Labor Day: A True HolidaySeptember 1, 2017
Most everyone knows that the official summer season starts with Memorial Day weekend and ends with Labor Day. While many equate the first Monday in September with a day at the beach, backyard barbecues and great sales at your favorite store, Labor Day is a federal holiday dedicated to American workers.
Established more than 100 years ago, Labor Day is a holiday to celebrate the efforts of American workers that have strengthened our country's wealth, prosperity and security. It's important to remember that as America entered the heart of the Industrial Revolution, it wasn't uncommon for workers as young as 5 or 6 years of age to work 12 hours a day in dangerous conditions at incredible peril to their life and limb. While some states regulated working conditions, the life the average factory worker faced incredible hardship on a daily basis just to put food on the table.
In the post-Civil War era of manufacturing and industrial growth, the need for improved working conditions became evident, which led to the rise of labor unions. However, many of these unions were small and didn't have the influence needed to bring about change. The Knights of Labor and The Central Labor Union got together to organize the first Labor Day on Tuesday, September 5, 1882. At that time in history, there were no weekends, so in reality, the parade was a mass strike or "workingmen's holiday."
While The Central Labor Union hosted the second Labor Day event the following year, it wasn't until 1885 that the call for a state-recognized Labor Day grew. After many local governments had passed ordinances to create a Labor Day, activists called on the states to pass legislation marking it an official holiday. Oregon was the first state to pass such a bill in 1887, and Colorado, Massachusetts, New Jersey and New York soon followed. However, it wasn't until 1894 when a majority of states had passed legislation creating a holiday for workers that Congress passed an act marking the first Monday in September as a federal holiday.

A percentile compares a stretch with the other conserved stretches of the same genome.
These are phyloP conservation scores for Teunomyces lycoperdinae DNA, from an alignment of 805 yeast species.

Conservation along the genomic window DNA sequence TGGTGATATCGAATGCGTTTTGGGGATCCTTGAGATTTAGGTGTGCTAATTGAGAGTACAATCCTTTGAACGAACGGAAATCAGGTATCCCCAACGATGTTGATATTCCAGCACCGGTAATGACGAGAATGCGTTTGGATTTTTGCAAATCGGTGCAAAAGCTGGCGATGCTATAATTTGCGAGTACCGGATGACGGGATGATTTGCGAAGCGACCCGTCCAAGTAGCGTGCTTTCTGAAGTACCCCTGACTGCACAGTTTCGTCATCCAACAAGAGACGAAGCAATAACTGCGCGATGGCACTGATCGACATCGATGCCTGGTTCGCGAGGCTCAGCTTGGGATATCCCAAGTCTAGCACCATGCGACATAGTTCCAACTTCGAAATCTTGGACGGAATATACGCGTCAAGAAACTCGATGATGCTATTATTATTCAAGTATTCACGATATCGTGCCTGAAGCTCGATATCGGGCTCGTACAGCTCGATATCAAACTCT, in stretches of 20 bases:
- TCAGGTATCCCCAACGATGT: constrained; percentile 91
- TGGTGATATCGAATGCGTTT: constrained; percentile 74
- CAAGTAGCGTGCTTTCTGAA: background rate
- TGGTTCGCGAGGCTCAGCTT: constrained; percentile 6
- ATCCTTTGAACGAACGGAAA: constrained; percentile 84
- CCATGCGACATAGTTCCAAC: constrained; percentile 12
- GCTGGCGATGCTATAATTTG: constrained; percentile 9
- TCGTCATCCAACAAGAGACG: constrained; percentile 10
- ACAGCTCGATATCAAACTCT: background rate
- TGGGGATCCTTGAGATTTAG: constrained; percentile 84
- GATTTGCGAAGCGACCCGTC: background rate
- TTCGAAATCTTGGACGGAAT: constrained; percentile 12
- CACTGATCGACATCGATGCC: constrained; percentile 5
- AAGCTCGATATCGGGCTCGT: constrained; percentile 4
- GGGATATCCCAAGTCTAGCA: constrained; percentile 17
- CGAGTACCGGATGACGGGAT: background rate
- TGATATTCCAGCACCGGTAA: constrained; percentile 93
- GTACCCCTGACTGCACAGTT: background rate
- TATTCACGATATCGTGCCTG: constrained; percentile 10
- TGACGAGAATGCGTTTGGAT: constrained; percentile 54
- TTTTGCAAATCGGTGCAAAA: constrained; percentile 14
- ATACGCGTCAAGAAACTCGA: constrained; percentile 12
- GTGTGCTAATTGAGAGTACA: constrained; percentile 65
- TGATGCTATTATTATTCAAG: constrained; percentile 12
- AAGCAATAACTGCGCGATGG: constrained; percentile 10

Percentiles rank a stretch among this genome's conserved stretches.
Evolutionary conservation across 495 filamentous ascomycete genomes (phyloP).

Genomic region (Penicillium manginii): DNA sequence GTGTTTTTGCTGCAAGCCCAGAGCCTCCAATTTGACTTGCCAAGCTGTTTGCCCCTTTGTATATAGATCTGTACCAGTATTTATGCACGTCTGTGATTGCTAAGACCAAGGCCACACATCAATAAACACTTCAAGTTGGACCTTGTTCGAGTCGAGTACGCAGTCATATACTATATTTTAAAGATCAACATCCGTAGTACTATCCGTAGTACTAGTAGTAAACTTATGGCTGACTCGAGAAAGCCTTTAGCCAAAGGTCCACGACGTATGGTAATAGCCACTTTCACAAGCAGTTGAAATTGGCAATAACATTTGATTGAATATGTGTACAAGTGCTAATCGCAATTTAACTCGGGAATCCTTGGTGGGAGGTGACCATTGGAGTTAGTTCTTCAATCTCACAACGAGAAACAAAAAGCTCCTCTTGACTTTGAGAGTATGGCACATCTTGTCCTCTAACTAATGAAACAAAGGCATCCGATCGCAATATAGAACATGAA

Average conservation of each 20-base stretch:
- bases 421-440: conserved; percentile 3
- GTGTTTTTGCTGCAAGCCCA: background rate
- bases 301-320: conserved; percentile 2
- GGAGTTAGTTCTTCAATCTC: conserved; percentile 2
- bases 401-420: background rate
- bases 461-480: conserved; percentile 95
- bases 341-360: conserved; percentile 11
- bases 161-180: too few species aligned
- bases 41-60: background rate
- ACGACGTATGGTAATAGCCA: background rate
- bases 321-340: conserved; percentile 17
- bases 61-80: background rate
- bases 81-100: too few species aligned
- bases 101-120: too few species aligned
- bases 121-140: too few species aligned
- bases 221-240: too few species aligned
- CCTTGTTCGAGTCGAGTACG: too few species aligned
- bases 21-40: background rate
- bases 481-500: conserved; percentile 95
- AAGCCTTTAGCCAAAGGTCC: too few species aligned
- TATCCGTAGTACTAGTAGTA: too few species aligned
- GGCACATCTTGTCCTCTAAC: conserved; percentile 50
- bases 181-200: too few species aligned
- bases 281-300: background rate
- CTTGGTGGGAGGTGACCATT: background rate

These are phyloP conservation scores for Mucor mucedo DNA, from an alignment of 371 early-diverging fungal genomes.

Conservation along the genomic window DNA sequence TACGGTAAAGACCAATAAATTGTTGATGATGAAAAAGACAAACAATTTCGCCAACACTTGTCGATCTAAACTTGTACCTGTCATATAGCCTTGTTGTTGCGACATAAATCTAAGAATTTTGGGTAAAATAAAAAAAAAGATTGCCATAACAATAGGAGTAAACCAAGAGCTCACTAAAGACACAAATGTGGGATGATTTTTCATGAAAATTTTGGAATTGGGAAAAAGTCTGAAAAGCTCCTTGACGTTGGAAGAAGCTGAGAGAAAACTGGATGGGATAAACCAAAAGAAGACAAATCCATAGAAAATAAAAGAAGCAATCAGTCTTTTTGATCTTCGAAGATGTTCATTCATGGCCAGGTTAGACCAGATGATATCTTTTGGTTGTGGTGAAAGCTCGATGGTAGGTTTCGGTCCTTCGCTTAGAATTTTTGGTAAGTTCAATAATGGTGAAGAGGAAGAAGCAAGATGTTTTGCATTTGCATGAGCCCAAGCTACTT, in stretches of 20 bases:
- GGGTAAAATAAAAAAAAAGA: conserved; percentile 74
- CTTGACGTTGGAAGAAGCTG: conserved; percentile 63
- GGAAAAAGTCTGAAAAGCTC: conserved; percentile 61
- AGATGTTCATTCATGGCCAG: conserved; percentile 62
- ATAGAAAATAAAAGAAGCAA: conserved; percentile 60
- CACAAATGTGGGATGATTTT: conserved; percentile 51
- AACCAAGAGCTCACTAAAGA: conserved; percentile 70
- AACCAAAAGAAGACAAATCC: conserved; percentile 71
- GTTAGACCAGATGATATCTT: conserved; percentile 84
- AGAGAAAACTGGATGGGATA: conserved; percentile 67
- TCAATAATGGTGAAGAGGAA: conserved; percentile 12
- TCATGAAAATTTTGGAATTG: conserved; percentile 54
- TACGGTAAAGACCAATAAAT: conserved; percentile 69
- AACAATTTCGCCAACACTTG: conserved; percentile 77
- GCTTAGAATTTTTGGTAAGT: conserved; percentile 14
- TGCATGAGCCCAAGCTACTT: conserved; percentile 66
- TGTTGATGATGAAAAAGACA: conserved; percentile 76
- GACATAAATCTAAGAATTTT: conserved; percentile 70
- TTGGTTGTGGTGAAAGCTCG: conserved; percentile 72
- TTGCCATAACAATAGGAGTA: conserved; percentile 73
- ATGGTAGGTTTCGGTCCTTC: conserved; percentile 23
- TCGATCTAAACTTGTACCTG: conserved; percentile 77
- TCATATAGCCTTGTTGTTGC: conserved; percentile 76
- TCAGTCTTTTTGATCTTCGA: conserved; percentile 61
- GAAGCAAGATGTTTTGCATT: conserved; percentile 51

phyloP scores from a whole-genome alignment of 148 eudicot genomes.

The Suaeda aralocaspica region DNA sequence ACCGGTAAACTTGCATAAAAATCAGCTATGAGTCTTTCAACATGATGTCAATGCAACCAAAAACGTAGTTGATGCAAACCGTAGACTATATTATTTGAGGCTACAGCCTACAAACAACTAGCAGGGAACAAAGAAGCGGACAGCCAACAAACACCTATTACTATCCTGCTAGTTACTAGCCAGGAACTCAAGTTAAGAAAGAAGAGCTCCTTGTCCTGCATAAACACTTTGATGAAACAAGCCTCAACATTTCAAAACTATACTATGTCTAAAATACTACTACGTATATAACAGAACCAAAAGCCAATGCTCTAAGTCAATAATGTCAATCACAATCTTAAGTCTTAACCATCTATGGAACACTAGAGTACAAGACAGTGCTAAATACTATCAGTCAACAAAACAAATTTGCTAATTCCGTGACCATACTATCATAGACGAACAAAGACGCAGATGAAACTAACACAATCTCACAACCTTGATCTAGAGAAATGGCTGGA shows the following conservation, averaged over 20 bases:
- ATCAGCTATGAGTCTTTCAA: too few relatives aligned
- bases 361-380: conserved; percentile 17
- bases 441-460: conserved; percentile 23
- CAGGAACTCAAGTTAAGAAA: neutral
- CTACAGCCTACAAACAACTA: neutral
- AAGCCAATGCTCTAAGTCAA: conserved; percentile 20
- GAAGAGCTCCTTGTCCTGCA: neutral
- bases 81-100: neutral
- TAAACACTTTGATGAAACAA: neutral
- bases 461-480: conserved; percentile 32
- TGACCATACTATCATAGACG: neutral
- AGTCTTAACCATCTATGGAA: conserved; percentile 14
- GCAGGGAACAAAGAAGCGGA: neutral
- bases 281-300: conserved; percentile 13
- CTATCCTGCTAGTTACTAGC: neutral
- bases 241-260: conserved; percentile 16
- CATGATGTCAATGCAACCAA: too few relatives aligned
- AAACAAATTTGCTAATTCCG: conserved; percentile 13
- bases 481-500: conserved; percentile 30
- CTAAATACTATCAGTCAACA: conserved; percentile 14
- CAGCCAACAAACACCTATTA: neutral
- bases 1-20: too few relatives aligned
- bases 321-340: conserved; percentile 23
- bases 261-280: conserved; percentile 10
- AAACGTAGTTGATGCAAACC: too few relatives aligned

The founders of Labor Day planned to showcase the spirit of the American worker with a festive parade that culminated at a festival for all to enjoy. As years passed, these events provided an ideal backdrop for politicians and civic leaders to speak about labor issues to the American worker. While many prominent figures will make grand speeches on Labor Day, many American workers enjoy the extra time off during the three-day weekend and celebrate with their friends and family.
This Labor Day weekend, you are encouraged to think past the barbecues and sales and take a moment to remember the invaluable contributions of working men and women that make this country great. It's important that we take the time to reflect and remember on those dark chapters of history and what we can do to make the world a better place.